Denver quality of life ordinance ready for public hearing

By on September 25, 2017

Denver Borough Council members worked many months to write a proposed ordinance for more efficient remediation of six property code violations. These include weeds, parking of vehicles on grass, furniture on the exterior of the property areas, accumulation of waste, improper location and storage of rubbish containers, animal waste accumulations and unlicensed or uninspected vehicles on property.
A public hearing for the proposed ordinance is scheduled for council’s regular meeting night of Monday, Sept. 25, at 7 p.m.
The ordinance proposes using a process of a courtesy notice, ticket, abatement, and appeal.
Council studied the ordinances of other communities and held discussions at their meetings prior to approving this proposed ordinance moving through the adoption process.
In other business, council members discussed their meeting with the Honorable Dennis E. Reinaker, President Judge, regarding the proposed closing of the Stevens Magisterial District Court office.
The meeting also included representatives from Adamstown, East Cocalico Township, West Cocalico Township, and the Cocalico School District. Representing Denver was Council President Blake Daub, Mayor Rodney Redcay, and Borough Manager Mike Hession.
Denver representatives said Reinaker thoroughly explained the data that was gathered and evaluated prior to making the recommendation to close any district justice offices. Denver representatives commented on the thoroughness of the process.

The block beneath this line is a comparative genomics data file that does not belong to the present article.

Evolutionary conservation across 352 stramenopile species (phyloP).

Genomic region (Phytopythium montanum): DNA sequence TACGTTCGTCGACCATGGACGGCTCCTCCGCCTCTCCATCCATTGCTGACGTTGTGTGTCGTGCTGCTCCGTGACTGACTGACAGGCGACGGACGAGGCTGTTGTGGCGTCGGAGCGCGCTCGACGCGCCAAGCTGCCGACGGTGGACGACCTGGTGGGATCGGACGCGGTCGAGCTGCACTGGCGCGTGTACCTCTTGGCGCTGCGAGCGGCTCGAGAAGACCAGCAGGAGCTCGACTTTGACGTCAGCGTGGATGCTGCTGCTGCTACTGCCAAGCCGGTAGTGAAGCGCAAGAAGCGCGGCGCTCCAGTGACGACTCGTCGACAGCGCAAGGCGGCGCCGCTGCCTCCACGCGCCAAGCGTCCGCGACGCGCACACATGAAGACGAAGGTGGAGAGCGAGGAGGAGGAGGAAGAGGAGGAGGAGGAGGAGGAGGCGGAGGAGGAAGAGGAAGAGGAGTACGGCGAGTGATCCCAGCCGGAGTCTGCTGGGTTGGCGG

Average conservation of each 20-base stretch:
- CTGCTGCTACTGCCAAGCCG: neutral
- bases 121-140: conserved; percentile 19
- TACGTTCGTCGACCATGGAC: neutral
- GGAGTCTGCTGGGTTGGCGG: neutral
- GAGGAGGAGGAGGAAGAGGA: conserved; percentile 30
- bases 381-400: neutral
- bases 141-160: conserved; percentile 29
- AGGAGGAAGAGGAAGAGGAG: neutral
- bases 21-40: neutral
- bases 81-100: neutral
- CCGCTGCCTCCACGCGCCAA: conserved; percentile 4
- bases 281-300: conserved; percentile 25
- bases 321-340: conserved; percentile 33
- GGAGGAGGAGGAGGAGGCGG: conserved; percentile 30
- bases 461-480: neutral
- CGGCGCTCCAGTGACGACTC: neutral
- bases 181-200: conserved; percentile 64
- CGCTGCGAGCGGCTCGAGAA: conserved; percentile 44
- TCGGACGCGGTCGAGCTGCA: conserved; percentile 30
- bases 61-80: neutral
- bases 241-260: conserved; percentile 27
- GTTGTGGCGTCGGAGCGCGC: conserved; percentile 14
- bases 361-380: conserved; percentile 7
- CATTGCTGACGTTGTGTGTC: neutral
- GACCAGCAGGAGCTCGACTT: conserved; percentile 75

“It was well thought out,” said Daub.
Closing the Stevens magisterial district justice office means splintering the Cocalico regional communities which comprise the Cocalico School District. Other points made by those meeting with Reinaker were that actual savings should be compared to the costs to the community. People in the Cocalico region are marginalized due to lack of social services and public services, such as mass transportation, representatives said.
Reinaker said there will be a period for public comment. Council members stressed that is the time when residents who feel it is important for the area to keep its district justice office to come forward.
In other business:
* Council approved ordering for the downtown business district a Northgate, 32-gallon trash container, with a rain bonnet so trash doesn’t get wet. Total cost is $874.92. The container style is similar to the street light posts. Its location will be on the sidewalk on Main Street between the outdoor seating of Courtyard Café and the apartments next door.
* Hession reported that the “Get Gas” program will be available to approximately 152 properties on the north side of town. The proposed gas line would come up Sixth Street. The borough requested copies of all correspondence that gets sent to residents.
* Central Pennsylvania Blood Bank was approved to hold a blood drive in the borough on Dec. 19 from 2 to 7 p.m. The well-attended August blood drive impacted 75 patients. All blood donated is used locally.

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